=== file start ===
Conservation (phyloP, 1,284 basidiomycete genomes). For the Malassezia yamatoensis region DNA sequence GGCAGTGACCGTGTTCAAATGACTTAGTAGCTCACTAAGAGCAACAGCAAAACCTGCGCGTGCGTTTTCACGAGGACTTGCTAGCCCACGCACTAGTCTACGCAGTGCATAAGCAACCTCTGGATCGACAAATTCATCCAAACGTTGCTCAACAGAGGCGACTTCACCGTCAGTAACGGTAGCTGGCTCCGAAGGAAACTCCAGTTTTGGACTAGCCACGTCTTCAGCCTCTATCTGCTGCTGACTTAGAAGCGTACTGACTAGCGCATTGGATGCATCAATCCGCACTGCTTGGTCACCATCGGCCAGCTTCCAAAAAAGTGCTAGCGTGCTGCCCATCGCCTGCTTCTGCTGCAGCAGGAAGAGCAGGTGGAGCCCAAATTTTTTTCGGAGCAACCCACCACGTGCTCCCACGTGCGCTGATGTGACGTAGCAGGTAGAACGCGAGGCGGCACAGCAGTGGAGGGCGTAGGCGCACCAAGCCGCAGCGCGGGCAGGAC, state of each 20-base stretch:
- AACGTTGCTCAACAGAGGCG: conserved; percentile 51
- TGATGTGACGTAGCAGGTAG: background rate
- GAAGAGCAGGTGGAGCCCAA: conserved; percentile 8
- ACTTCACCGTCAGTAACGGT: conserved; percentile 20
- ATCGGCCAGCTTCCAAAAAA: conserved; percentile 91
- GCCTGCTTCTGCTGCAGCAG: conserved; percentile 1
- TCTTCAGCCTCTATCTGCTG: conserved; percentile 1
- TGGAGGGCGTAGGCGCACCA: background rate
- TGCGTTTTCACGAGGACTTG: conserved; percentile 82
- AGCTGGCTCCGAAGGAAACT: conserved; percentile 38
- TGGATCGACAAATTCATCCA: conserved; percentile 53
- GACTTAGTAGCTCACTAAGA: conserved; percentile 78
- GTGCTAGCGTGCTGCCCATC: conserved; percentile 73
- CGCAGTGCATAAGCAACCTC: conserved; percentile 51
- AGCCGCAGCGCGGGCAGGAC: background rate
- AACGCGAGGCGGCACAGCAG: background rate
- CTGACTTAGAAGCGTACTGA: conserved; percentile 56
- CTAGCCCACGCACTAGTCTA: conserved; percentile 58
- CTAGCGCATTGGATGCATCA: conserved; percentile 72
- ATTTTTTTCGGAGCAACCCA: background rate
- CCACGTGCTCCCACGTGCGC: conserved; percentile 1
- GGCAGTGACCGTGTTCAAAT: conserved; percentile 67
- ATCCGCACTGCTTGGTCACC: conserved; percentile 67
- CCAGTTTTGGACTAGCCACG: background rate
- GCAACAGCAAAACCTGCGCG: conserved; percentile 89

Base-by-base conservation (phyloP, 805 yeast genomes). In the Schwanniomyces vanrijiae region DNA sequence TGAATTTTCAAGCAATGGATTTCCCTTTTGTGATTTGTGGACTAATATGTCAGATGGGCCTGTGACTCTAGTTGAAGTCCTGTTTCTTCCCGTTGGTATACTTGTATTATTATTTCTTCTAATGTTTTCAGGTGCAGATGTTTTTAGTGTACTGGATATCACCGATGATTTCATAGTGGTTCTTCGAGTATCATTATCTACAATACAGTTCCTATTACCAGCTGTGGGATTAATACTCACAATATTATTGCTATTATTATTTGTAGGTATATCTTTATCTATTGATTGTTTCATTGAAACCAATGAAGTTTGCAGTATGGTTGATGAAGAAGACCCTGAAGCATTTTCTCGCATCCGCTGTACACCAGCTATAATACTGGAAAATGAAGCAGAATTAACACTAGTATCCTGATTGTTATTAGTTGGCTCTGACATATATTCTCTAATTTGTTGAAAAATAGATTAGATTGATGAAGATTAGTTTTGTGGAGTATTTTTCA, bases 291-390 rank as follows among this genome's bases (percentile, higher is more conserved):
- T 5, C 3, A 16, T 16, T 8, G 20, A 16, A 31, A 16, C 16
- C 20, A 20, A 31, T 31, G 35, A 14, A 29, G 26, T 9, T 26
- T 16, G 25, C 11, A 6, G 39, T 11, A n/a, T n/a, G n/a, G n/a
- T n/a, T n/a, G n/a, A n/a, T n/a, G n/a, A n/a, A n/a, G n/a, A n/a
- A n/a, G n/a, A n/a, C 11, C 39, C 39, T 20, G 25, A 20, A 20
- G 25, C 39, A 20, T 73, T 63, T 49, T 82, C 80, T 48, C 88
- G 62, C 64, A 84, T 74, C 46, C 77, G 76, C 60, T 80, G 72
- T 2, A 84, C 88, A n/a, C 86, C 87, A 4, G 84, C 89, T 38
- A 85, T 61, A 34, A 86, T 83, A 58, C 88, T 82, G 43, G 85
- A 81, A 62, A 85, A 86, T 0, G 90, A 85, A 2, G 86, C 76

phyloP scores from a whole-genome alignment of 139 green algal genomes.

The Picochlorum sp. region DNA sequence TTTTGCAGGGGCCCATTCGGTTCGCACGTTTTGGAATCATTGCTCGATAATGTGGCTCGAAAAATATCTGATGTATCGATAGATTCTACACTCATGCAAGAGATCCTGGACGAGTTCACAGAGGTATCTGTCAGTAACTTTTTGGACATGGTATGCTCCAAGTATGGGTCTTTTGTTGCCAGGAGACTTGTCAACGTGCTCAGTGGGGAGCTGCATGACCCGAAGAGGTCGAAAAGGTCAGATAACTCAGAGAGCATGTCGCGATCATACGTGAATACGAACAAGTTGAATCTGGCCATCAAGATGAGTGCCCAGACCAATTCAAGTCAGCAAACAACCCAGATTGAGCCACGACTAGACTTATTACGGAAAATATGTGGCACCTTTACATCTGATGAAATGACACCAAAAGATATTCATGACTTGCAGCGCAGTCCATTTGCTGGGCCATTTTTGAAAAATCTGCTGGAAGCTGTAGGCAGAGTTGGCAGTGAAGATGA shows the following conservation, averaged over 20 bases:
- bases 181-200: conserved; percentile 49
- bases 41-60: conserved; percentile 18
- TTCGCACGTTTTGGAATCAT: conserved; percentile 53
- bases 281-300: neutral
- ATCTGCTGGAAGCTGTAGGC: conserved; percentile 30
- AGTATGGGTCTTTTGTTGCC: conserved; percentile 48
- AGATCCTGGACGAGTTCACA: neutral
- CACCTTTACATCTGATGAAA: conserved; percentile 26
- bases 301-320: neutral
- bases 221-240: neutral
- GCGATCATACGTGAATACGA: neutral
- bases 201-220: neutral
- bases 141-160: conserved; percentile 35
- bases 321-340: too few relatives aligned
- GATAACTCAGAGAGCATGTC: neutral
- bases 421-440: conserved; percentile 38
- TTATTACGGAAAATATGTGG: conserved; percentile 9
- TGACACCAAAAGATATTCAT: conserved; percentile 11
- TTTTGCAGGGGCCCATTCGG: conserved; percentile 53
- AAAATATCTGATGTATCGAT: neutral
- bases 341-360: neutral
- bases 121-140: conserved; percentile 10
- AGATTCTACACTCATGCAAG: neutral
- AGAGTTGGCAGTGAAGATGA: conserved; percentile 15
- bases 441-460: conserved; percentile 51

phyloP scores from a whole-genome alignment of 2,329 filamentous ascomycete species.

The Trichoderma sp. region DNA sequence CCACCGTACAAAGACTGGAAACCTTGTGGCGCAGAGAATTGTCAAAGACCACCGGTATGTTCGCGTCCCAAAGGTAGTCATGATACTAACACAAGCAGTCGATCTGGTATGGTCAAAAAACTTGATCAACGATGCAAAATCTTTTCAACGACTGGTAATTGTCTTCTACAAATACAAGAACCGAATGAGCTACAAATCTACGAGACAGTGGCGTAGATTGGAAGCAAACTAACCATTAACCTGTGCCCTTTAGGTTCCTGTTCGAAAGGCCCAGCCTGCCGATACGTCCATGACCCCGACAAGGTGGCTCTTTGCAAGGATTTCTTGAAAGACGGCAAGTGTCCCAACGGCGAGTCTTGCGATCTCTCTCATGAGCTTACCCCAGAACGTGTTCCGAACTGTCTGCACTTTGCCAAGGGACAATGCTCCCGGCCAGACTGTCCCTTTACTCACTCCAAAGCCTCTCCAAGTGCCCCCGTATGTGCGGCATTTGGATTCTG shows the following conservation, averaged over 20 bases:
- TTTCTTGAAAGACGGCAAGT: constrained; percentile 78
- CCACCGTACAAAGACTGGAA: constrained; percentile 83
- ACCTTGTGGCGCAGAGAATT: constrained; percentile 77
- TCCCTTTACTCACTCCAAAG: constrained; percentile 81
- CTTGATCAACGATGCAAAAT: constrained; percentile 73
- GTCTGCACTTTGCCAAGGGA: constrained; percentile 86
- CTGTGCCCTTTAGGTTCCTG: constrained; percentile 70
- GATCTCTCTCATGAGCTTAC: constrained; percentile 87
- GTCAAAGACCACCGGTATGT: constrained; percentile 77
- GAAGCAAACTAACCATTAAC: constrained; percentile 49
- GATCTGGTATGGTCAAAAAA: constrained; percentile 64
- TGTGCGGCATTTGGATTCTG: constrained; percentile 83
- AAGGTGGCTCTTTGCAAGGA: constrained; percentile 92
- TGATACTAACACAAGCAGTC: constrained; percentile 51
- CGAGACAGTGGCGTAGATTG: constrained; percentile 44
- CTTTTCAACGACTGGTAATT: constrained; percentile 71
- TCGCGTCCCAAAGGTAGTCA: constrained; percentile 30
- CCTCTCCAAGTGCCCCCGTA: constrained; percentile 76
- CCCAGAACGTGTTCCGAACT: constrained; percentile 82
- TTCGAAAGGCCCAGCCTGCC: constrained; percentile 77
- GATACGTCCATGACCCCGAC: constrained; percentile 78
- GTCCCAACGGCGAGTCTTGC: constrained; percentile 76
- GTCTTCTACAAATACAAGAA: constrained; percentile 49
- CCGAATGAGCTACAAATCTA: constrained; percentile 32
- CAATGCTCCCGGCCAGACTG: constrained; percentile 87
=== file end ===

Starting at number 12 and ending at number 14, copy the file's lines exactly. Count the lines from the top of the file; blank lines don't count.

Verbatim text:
- TGGATCGACAAATTCATCCA: conserved; percentile 53
- GACTTAGTAGCTCACTAAGA: conserved; percentile 78
- GTGCTAGCGTGCTGCCCATC: conserved; percentile 73